Every now and again, “old” connections even create new opportunities. This was the case when pianist Alon Goldstein recently introduced Segev to Avner Dorman, the young Israeli composer whose mandolin concerto for Israeli mandolinist Avi Avital just received a Grammy nomination (see my article).
Dorman will now compose a cello concerto for Segev. “It will be an interesting process,” she says. “I wanted something Middle Eastern for the cello. It’s going to be difficult, but I like challenging scores.”
Dorman’s composition will not be the first concerto written for her: Accompanied by the Polish Radio National Symphony, she had recorded a cello concerto by American composer Max Schubel for the Opus One label in 2001.
Neither will it be the first recording with a Jewish connotation:
“I discovered I have something to offer there,” says Segev, who does not describe herself as observant, but rather as someone who likes a little bit of tradition. As an Israeli, she also identifies with her cultural heritage.
In 2004, Segev released her third solo CD, Nigun, a compilation of Jewish music on the VOX label.
Back in 1991, she had her orchestral debut performance with the Israeli Philharmonic and the Berlin Philharmonic under Zubin Mehta. She remembers the strong impression her early experience of performing with Maestro Mehta had made on her:
”At the time I was 17. That was back in 1991, and we performed at the Tel Aviv Mann Auditorium. I played Beethoven’s ‘Triple Concerto’; Guy Braunstein was the violinist and Itamar Golan was the pianist. Mehta was very complimentary and his backstage manner had a calming effect on me…. he was so sensitive to the soloist. He gave the right support without imposing his tempo. His musical ideas were clear, and I felt I could communicate what I wanted with ease.”
Segev continues to perform with many distinguished artists, but she regards being a co-founding member of the Amerigo Trio as one of the greatest commitments of her career.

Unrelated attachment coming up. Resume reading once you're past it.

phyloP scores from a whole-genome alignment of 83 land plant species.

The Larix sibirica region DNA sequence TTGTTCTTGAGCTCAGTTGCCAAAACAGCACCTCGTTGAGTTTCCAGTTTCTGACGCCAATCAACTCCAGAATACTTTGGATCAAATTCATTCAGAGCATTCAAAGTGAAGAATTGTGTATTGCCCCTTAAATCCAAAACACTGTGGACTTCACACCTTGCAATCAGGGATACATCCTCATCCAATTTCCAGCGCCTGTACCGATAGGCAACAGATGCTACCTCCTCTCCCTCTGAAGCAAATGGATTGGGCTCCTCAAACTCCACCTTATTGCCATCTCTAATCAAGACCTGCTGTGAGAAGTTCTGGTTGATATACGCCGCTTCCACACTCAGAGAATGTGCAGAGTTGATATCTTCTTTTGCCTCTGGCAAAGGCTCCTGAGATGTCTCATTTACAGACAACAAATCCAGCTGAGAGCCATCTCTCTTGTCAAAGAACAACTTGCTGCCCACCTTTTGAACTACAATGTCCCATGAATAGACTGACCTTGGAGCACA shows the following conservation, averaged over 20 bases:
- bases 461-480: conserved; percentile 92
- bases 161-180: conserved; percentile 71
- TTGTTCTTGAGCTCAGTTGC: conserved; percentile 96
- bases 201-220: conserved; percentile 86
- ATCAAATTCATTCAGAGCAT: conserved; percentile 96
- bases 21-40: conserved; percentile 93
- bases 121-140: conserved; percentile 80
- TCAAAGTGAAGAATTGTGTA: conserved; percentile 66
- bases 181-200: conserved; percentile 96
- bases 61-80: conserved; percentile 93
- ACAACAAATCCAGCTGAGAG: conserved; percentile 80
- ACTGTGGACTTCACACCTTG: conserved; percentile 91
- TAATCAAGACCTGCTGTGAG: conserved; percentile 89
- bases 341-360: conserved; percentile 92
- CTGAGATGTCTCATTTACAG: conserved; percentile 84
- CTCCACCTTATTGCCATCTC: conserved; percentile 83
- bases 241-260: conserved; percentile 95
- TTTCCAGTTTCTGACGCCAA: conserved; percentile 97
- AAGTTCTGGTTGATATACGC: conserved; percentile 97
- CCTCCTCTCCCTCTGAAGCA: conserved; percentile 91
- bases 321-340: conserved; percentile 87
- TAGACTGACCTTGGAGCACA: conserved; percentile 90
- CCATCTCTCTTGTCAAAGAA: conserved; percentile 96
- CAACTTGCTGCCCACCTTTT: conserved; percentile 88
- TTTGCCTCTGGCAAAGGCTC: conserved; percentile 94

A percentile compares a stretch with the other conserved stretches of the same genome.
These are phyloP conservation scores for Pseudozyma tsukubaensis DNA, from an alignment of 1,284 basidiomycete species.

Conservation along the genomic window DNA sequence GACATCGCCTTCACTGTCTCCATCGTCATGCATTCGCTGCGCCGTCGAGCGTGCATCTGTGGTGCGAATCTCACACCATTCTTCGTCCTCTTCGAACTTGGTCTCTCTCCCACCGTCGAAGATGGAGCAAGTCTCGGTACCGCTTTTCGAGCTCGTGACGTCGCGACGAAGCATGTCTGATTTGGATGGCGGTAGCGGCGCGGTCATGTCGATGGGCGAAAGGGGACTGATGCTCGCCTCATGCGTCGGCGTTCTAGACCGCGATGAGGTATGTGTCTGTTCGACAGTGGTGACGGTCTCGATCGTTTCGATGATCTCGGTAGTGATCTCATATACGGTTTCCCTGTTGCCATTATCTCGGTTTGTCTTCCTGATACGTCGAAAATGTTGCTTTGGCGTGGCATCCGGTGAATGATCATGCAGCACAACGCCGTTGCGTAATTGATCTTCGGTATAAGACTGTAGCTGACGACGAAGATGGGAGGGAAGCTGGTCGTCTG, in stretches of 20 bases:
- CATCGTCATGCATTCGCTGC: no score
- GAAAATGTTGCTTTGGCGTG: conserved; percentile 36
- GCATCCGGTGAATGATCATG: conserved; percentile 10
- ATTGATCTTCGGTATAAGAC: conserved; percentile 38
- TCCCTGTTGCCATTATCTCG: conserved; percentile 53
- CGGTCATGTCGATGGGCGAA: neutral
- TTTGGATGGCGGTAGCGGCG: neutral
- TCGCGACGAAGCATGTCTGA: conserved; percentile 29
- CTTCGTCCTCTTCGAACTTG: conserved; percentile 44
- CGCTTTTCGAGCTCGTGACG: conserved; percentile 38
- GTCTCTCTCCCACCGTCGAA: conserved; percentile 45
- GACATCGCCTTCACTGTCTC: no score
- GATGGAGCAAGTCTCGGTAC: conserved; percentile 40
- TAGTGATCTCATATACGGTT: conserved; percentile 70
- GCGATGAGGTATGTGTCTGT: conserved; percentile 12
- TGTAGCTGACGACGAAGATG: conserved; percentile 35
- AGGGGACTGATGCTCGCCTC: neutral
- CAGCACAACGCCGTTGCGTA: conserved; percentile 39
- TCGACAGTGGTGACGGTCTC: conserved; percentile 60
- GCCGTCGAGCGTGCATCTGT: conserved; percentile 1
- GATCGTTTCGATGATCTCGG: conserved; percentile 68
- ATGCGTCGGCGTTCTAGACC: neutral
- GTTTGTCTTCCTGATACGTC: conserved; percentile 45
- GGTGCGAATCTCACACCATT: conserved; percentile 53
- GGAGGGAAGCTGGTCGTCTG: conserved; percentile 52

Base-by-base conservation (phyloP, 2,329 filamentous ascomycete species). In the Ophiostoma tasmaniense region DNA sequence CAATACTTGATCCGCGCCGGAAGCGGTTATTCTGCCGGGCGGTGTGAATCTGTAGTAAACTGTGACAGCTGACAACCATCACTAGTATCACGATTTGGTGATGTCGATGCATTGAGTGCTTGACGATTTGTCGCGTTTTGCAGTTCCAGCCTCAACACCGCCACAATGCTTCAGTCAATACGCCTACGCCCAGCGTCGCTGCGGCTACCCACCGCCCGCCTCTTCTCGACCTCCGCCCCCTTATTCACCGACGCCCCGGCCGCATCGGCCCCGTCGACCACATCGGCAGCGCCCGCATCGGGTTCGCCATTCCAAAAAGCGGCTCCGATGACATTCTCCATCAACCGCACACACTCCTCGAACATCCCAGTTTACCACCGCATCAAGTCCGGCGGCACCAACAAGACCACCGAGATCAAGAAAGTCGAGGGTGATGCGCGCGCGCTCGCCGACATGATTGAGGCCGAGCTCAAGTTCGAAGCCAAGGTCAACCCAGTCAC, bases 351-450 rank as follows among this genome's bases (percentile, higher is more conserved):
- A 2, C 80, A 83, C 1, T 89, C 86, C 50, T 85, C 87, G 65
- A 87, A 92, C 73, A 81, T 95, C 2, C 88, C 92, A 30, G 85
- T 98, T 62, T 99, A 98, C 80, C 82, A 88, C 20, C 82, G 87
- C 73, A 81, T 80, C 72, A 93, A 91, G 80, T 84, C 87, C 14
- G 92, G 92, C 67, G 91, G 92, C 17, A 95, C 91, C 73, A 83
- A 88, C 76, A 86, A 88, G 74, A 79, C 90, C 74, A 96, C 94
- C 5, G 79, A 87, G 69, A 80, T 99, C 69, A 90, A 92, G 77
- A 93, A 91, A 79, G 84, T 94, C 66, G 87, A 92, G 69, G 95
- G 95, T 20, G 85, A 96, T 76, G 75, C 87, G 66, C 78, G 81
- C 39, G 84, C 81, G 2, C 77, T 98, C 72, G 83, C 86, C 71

It was at Bowdoin/Maine, where violinist and concertmaster of the New York Philharmonic, Glenn Dicterow, heard Segev perform for the first time. As a result, Dicterow and his wife, as well as viola player Karen Dreyfus and Segev herself, realized that playing chamber music together could add a wonderful dimension to everybody’s life. In 2007, the group decided that what the Maine Sunday Telegram had called an “extraordinary interchange of musical thought” needed to be formalized. This led to the official founding of the trio in the summer of 2009.
Since then, Amerigo has performed at some of the most prestigious concert series in the United States, including Lorin Maazel’s Castleton Festival in Virginia, in the summer of 2010. Maazel, the former music director of the New York Philharmonic, had inaugurated the Castleton Festival on his Virginia estate the previous year. “Living at the house of Maestro Maazel for a week, who is enigmatic and very knowledgeable—he also speaks seven languages—was a charming experience,” says Segev. “I taught some students of the orchestra and we [the Amerigo Trio] performed, of course.”
The trio just completed its debut recording of serenades by Beethoven and Dohnanyi, to be released in 2011 on the Navona Records label. The ambition of the trio, named after the Italian explorer Amerigo Vespucci, is to explore the riches of the string trio repertoire, both old and new. Strad Magazine praised Amerigo’s style, purpose, and captivating energy.
Photographer Chris Lee is responsible for the trio’s photographs; the ones capturing Segev with her cello are taken by her cousin, photographer Ephrat Zalishnick. Looking at these images, one sees a multi-faceted woman, confidently slipping from her role as mother and homemaker into the role of performer.